High Fat Diet Increases HDL & Weight Loss Intermittent energy restriction improves weight loss efficiency
in obese men: the MATADOR study
To examine whether intermittent energy restriction (ER) improved weight loss efficiency compared with continuous ER and, if so, whether intermittent ER attenuated compensatory responses associated with ER.
APR 14, 2009
Written by NM Byrne, A Sainsbury, NA King, AP Hill, RE Wood
The MATADOR (Minimising Adaptive Thermogenesis And Deactivating Obesity Rebound) study examined whether intermittent energy restriction (ER) improved weight loss efficiency compared with continuous ER and, if so, whether intermittent ER attenuated compensatory responses associated with ER. Fifty-one men with obesity were randomised to 16 weeks of either: (1) continuous (CON), or (2) intermittent (INT) ER completed as 8 × 2 – week blocks of ER alternating with 7 × 2 – week blocks of energy balance (30 weeks total). Forty-seven participants completed a 4 – week baseline phase and commenced the intervention (CON: N = 23, 39.4 ± 6.8 years, 111.1 ± 9.1 kg, 34.3 ± 3.0 kg m− 2; INT: N = 24, 39.8 ± 9.5 years, 110.2 ± 13.8 kg, 34.1 ± 4.0 kg m− 2). During ER, energy intake was equivalent to 67% of weight maintenance requirements in both groups. Body weight, fat mass (FM), fat-free mass (FFM) and resting energy expenditure (REE) were measured throughout the study. For the N = 19 CON and N = 17 INT who completed the intervention per protocol, weight loss was greater for INT (14.1 ± 5.6 vs 9.1 ± 2.9 kg; P<0.001). INT had greater FM loss (12.3 ± 4.8 vs 8.0 ± 4.2 kg; P<0.01), but FFM loss was similar (INT: 1.8 ± 1.6 vs CON: 1.2 ± 2.5 kg; P = 0.4). Mean weight change during the 7 × 2 - week INT energy balance blocks was minimal (0.0 ± 0.3 kg). While reduction in absolute REE did not differ between groups (INT: -502 ± 481 vs CON: − 624 ± 557 kJ d − 1; P = 0.5), after adjusting for changes in body composition, it was significantly lower in INT (INT: − 360 ± 502 vs CON: − 749 ± 498 kJ d − 1; P<0.05). Greater weight and fat loss was achieved with intermittent ER. Interrupting ER with energy balance ‘rest periods’ may reduce compensatory metabolic responses and, in turn, improve weight loss efficiency.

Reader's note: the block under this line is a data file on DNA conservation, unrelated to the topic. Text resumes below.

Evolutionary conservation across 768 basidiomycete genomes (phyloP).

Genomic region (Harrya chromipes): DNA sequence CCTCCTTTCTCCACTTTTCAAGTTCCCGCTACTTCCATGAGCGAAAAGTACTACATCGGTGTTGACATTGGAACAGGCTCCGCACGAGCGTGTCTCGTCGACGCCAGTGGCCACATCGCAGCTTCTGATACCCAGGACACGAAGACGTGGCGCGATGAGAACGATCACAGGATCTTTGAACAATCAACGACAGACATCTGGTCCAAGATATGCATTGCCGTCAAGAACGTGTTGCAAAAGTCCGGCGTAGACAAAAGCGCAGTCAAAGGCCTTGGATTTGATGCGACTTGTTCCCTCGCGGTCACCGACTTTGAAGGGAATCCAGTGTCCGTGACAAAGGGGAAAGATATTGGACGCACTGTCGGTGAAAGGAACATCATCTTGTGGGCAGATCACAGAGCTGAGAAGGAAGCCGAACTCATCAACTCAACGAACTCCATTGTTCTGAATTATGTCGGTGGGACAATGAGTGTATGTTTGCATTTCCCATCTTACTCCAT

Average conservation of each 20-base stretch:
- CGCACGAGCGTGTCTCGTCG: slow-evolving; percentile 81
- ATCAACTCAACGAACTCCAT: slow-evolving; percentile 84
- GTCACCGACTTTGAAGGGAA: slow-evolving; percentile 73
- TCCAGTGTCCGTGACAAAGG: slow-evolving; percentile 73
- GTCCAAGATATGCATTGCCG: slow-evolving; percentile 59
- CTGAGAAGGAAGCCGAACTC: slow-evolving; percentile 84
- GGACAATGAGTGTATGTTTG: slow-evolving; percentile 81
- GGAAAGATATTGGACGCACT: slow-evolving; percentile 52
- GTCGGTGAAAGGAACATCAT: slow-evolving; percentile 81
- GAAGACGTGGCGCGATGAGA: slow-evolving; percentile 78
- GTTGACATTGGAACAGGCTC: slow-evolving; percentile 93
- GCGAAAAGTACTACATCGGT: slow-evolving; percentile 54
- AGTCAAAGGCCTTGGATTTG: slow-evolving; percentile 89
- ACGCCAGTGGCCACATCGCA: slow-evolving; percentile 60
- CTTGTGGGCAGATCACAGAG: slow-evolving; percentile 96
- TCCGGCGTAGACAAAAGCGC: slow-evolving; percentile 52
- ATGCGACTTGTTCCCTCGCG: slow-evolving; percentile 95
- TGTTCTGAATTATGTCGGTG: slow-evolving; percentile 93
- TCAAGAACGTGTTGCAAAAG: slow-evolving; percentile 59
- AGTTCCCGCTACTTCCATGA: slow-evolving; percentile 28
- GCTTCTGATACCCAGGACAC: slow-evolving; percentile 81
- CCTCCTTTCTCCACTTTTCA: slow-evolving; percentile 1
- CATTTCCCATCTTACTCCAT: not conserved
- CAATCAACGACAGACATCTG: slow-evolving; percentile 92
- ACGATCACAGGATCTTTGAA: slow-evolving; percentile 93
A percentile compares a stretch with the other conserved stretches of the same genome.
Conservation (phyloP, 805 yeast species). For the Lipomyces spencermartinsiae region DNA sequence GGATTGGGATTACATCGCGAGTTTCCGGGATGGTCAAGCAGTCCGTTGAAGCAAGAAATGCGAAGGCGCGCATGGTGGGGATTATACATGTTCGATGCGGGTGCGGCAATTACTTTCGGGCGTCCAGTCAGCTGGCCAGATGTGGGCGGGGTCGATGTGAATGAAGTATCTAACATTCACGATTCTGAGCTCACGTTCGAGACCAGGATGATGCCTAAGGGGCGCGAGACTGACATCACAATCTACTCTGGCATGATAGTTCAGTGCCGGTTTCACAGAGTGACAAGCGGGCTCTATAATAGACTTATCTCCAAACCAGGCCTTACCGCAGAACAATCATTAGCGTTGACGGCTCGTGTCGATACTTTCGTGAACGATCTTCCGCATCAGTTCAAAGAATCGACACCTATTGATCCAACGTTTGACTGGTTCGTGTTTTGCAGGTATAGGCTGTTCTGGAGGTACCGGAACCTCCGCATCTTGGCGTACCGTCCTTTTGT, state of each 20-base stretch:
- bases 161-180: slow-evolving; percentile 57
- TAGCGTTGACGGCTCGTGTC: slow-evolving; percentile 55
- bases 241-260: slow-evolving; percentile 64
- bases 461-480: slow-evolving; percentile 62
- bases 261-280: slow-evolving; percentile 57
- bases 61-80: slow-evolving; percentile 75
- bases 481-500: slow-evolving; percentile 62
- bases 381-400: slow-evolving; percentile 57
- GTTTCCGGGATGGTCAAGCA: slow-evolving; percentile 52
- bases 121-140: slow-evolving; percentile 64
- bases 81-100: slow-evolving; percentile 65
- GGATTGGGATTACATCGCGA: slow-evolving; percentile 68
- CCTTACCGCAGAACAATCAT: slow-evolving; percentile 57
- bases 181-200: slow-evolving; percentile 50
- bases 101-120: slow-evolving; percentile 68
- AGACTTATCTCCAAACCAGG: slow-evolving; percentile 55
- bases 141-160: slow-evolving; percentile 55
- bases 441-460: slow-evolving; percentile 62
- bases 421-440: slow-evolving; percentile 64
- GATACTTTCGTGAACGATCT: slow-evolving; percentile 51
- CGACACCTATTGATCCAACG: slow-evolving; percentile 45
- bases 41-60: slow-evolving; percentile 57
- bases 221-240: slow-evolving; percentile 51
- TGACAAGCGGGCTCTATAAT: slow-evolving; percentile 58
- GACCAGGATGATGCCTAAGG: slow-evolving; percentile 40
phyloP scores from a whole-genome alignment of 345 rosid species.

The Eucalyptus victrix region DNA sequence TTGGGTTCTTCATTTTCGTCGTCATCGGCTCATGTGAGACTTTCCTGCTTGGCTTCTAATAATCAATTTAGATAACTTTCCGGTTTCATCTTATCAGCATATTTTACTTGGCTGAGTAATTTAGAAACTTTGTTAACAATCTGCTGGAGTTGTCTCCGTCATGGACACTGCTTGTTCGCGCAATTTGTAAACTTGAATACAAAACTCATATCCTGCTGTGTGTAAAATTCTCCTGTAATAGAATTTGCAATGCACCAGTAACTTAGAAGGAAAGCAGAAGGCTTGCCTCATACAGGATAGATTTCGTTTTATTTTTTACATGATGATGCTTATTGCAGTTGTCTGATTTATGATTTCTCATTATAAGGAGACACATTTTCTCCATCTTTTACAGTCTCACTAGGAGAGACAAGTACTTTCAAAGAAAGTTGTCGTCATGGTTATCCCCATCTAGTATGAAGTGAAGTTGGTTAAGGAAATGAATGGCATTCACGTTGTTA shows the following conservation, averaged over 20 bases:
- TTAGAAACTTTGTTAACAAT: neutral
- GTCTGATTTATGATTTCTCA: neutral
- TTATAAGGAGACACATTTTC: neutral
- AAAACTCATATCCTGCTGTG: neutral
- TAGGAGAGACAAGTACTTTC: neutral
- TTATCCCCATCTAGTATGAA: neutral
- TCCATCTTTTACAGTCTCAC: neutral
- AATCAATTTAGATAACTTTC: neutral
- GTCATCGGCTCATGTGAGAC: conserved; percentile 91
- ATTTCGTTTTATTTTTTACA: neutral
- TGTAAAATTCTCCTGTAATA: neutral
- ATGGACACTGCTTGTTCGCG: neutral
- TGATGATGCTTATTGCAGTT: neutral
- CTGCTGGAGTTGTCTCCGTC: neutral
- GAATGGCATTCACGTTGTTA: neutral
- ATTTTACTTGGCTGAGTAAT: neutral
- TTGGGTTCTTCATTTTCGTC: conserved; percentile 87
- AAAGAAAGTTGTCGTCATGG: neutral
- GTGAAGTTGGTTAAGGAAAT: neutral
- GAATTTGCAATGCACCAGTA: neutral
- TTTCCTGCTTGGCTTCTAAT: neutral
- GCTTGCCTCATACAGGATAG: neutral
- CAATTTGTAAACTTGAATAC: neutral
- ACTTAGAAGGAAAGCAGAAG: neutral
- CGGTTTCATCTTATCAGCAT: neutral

In conclusion, intermittent ER, delivered as alternating 2-week blocks of ER and energy balance, resulted in greater weight loss (fat loss) without greater loss of FFM, attenuation of the reduction in REE, and superior weight loss retention after 6 months, compared with an equivalent ‘dose’ of continuous ER. While adaptive reductions in REE were attenuated using this 2:2 intermittent ER approach, it is possible that greater weight loss in the INT group may also be due to reduced compensation in other energetic functions such as the thermic effect of food and activity energy expenditure. Additionally, there is the need to investigate the effectiveness of this dietary approach when individuals are not provided meals in a tightly controlled metabolic study. Therefore, while additional work is needed to further investigate the mechanistic bases for this novel intermittent approach, these findings provide preliminary support for the model as a superior alternative to continuous ER.